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GENE CHANDLER JUNE 1979 INTERVIEW
GENE CHANDLER NUMBER ONE
ENCOUNTERED Gene Chandler, fresh from his European trek, where he was awarded a Silver Disc in London for sales exceeding 250,000 in the U.K. "We're planning to go back for a full tour in June," Gene enthused. "And I expect to play some concerts in Holland, too, where "Get Down" was a Top 10 record."

Meanwhile, in the States, there has been a lull between releases. The official follow-up to "Get Down" was the ballad track from his album, "Please Sunrise". But it sunk without trace. "It really should have been relesed two months sooner than it was so that my name would still be out there," Gene explained. "But now we have a brand new single and album ready. Both of them are called "When You're Number One" — and it's a monster! James Thompson — who wrote "Get Down" and two other disco songs on the new album, "Dance Fever" and "Funky Disco Rhythm" — wrote it. But if "Please Sunrise" had come out when it was supposed to have done, it could have happened. People know me for ballads more anyway. After all, until "Get Down", I had never been involved in anything disco. And ballads are happening. Look what "Reunited" has done for Peaches & Herb, right after they came back with their disco record."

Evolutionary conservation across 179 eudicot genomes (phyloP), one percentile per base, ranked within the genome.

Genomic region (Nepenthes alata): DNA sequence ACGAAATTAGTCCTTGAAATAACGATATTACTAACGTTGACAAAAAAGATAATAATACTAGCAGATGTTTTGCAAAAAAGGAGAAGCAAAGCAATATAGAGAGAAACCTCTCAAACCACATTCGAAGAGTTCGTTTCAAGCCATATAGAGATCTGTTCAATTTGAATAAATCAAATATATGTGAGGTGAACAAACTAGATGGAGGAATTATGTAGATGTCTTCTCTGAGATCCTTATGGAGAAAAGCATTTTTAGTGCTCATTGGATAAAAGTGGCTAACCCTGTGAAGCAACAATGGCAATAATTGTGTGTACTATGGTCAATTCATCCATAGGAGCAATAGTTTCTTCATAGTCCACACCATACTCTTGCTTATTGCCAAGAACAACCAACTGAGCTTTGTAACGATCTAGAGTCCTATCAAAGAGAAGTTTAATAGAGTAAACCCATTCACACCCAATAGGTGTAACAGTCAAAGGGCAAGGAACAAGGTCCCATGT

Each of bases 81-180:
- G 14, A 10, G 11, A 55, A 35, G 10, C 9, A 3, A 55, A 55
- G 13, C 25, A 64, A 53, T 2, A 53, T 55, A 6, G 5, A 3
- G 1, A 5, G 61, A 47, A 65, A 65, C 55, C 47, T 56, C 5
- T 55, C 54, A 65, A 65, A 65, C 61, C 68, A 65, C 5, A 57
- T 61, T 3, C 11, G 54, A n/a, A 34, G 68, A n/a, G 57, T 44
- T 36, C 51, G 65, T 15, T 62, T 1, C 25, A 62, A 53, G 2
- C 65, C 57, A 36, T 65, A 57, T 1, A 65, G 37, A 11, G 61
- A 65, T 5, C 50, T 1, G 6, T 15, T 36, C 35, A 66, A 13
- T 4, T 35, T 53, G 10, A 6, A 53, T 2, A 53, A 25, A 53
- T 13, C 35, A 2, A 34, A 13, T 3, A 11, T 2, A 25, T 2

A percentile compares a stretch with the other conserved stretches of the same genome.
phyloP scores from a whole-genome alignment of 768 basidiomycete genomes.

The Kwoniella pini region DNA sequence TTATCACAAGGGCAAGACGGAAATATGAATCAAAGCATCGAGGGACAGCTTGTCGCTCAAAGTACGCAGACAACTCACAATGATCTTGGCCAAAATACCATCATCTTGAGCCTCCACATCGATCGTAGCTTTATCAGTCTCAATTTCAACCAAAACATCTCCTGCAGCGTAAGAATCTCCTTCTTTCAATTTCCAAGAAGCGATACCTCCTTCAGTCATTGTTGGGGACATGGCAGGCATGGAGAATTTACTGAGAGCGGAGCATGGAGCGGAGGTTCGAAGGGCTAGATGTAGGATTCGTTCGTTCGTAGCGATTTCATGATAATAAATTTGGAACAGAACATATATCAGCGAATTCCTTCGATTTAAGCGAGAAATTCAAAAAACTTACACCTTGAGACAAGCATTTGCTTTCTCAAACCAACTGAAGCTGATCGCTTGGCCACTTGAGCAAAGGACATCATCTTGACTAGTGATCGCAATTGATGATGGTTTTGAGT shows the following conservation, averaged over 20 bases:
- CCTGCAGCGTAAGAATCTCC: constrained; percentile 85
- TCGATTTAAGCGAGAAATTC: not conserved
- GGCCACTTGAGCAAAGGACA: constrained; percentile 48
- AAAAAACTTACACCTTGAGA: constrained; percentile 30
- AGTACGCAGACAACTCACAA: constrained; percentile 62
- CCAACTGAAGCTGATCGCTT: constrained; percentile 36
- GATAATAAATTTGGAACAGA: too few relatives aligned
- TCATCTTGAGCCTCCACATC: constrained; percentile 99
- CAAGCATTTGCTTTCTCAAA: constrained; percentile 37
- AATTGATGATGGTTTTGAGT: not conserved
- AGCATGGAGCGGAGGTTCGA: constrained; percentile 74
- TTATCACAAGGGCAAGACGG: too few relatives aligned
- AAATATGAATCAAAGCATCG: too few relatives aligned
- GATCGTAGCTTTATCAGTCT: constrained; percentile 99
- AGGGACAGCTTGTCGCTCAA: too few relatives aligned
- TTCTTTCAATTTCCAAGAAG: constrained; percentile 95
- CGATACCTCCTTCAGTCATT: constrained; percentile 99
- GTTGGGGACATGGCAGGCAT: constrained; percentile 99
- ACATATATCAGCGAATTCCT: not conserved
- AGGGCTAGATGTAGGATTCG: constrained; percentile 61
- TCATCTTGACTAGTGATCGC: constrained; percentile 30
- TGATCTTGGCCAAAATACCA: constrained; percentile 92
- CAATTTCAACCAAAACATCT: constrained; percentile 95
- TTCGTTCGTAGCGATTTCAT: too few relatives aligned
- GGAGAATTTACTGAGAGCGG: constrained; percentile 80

As with the last album, Gene is including one of his own revivals on the upcoming album. "We had to do "Rainbow" — we'll call it "Rainbow '79" — because it is the most popular song in my show still. Over a period of time, that original record must have sold a million and then we included it in the "Live" album I did back in 1965."

Whereas everybody is decrying the whole 'disco' thing as being bad for Black music, Gene has other ideas. "It's all a question of supply and demand and if the people want disco, then that's what you have to give them," he says. "That whole thing about putting acts out of work isn't strictly true because discos have been coming since the 60's. Time always brings about a change and nothing can last forever. Today, the money is in making records that the people want and, like everybody else, I've had my ups and downs but I realise that the trick is in giving them exactly what they want, when they want it. There has always been more uptempo records anyway because radio stations prefer fast records because it keeps the show moving. The only people that can complain about disco are the ones who can't sing it! It's wrong to put it down. What really made me sit down and work out how I felt about disco was when I read in "Jet" about Belafonte knocking it. He can't sing it so he had to put it down, I guess! I am in business to sell records and I have to be competitive so that's the only way I can look at it."

It certainly provides a fresh approach to the ever-growing problem of Disco v. R&B/Soul.


  
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